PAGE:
My Name Is Nobody / Il mio nome è Nessuno (Tonino Valerii, Sergio Leone, 1973)


(Stanton) #241

Something to Do with Death p. 292-93

He also describes the cut scenes in the appendix of his SWs book.

The barber shop scenes belongs to those which definitely were filmed, some others were deleted before they were shot.


(Chris_Casey) #242

Thanks, Stanton.
With all this information…and closer scrutiny of that picture on the left.
I agree that it is from the deleted barber shop scene of OUATIW.
I notice that Fonda’s make-up and hair are slightly different (mostly darker)…and it is more the way he looked in OUATIW than his look in MY NAME IS NOBODY.


(Novecento) #243

Yup, it has to be from OUATITW. By the way there is a better version of the MNIN pic here: http://www.clipscorner.net/cinema/tonino-valerii-il-mio-nome-nessuno-di-roberto-curti.html

Regarding the direction of the scene, I am still standing by my opinion that I posted on the Sergio Leone webboard a while back:

I have a solution...

Valerii says the following in De Fornari on page 158: “The 9 weeks of shooting in the US went as smooth as silk if you ignore some friction between me and the cameraman, Nannuzzi, who tried to influence the directing without having the ability”.

It seems to me that Leone gave Nannuzzi explicit instructions on how he wanted the beginning scene (which was the first to be done) shot. This then explains why Leone was then able to later claim, albeit tenuously, that he had a hand in the directing of this scene in spite of not actually being there.


(Novecento) #244

Could an Italian speaker kindly translate the following for me (principally the section in quotes) - it’s from Giusti’s Dizionario del western all’italiana:

Secondo Rik Battaglia, amico storico di Leone, Tonino Valerii aveva fatto scrivere sul contratto che Leone non fosse presente quando lui girava. Lo avrebbe imbarazzato. «Ma quando vide il girato, e lo vide molto presto, disse: “Questo gira come pensa che girerei io, ma io non girerei così”. E allora il film lo prese in mano lui. Si era allarmato molto. Magari lo ha lasciato girare un altro po’, ma poi gli ha detto basta.»


(Novecento) #245

Courtesy of Leonardo at the SLWB if anyone is interested:

“According to Rick Battaglia, an old time Leone friend, Tonino Valerii asked for a clause in his contract stating that Leone should not be present while he was directing. He would have been embarassed by his presence. But once (Leone) saw what had been shot sofar, and he saw it quite soon, he said “This guy shoots like he thinks I would shoot the movie, but in fact this is not how I would shoot it.” So he (Leone) took over the movie. He was very alarmed. He may have left a few more sequences for Valerii to shoot, but then he said enough”


(Stanton) #246

Ha ha, now if that is true then we must assume that Leone probably really shot most of the film himself. Which would on the other hand be in accordance with Neil Summers’ observations on the set.


(Col. Douglas Mortimer) #247

Which also implies that for those who didn’t like the film, they have only Leone to blame!


(Mickey13) #248

I always loved this movie. It always feels like Leone to me, during every viewing. :slight_smile:


(Stanton) #249

Of course!

Who else?


(Novecento) #250

Received this in the mail recently:

There’s a great chapter on who claims who directed what in My Name is Nobody. Unfortunately I don’t speak Italian so can only piece together what it says from my knowledge of some other Romance languages :-\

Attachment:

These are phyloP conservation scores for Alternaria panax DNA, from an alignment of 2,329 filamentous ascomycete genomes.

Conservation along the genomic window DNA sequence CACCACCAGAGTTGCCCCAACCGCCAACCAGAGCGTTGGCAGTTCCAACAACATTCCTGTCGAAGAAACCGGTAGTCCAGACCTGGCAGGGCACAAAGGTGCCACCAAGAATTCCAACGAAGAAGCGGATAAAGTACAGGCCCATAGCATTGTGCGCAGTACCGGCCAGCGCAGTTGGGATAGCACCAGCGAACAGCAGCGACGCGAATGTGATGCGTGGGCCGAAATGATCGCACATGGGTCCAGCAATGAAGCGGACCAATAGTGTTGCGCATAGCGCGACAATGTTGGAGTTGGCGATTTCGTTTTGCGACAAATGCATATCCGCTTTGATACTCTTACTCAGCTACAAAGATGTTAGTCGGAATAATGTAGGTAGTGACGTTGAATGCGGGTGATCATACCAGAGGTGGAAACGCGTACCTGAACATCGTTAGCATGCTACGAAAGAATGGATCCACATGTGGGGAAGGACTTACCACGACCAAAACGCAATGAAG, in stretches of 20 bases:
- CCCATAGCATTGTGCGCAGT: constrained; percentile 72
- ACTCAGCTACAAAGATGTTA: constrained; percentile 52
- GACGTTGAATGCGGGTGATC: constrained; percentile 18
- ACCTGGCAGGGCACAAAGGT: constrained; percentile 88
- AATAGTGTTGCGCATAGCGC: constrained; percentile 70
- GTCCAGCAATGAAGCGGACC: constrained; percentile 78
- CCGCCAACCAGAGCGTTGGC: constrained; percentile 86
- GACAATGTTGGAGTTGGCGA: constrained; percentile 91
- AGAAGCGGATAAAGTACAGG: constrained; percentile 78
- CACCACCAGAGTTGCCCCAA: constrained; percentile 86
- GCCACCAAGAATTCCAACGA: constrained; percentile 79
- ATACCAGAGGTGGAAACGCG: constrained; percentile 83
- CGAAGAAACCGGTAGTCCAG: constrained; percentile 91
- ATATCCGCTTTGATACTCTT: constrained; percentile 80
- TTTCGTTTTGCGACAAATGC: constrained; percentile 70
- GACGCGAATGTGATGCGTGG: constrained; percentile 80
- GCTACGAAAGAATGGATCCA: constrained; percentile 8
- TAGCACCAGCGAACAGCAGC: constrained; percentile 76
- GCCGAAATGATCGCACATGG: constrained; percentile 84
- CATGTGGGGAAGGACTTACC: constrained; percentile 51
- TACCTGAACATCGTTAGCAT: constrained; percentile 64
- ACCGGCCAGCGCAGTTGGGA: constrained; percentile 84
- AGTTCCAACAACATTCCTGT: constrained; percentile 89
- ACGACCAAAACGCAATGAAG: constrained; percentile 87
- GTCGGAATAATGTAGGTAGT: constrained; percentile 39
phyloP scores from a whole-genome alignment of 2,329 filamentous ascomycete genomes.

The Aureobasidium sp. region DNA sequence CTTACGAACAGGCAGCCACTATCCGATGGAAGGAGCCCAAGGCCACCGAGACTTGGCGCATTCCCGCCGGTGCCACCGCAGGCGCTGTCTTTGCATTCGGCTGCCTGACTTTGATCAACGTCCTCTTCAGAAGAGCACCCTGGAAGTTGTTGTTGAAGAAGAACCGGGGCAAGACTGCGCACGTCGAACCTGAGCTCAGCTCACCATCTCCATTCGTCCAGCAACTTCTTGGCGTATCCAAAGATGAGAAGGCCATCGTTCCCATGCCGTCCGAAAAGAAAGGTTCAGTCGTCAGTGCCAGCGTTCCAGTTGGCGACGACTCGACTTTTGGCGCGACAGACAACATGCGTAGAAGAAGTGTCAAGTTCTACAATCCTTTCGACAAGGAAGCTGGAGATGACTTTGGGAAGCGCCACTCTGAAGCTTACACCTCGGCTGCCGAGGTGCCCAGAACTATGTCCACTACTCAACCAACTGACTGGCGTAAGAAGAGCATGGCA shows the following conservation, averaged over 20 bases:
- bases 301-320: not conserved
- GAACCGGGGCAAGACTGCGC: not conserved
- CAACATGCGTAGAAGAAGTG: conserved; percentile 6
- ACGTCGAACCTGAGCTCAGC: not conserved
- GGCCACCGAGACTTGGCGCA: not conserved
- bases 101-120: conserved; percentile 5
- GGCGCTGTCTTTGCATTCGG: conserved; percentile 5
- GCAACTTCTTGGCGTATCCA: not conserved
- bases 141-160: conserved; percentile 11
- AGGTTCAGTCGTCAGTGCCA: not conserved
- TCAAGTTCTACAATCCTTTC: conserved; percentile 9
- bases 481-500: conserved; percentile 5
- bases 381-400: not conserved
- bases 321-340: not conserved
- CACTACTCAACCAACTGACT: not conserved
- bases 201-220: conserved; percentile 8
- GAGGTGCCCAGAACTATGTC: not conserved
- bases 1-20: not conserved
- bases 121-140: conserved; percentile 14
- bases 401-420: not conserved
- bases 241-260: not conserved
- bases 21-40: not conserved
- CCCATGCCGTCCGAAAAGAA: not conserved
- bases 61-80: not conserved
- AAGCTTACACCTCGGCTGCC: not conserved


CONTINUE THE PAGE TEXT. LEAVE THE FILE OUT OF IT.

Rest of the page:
(scherpschutter) #251

[quote=“Novecento, post:250, topic:71”]Received this in the mail recently:

There’s a great chapter on who claims who directed what in My Name is Nobody. Unfortunately I don’t speak Italian so can only piece together what it says from my knowledge of some other Romance languages :-[/quote]

Can’t you scan those pages?


(Mickey13) #252

Maybe we’ll finally find out who directed this movie. :slight_smile:


(Col. Douglas Mortimer) #253

I never knew there was a book about this film!


(Yodlaf Peterson) #254

Arrived today. :smiley:


(Col. Douglas Mortimer) #255

Cool I love steelbook. Hows the picture on that Yod compared with previous dvds and other blu rays?


(Novecento) #256

Are the subs locked?


(Yodlaf Peterson) #257

I watched the French disc the other day, the subs are indeed forced when watching the film in English (can’t remove them via the remote either). Film itself has a really nice looking transfer though.

Besides, I’m used to foreign subs the amount of stuff I’ve watched on import tapes over the years.


(Richard--W) #258

Technical virtuosity and the presence of Henry Fonda cannot compensate for an idea so stupid it stinks like horse manure in the heat, and a star with a mousey voice whose one facial expression looks as if he’s got worms or something. This film did the spaghetti western no favors.

It’s impossible to enjoy self-ridicule and parody. It’s not funny and if Sergio Leone thought he was being profound he needed to think again. Fonda should have talked Leone out of this one even if it meant slapping him upside the head.

1 star because there’s no option for sub-zero.


(Novecento) #259

There are some beautifully shot scenes in this. That urinal scene is so well shot that it’s kind of funny when you compare it the actual content of the scene.


(Novecento) #260
... the subs are indeed forced when watching the film in English (can't remove them via the remote either).

It’s so annoying when they do that.

Occasionally you get lucky and they are removable. I recently purchased the French BD of Sam Peckinpah’s “The Killer Elite” and they were removable on that once the feature was playing.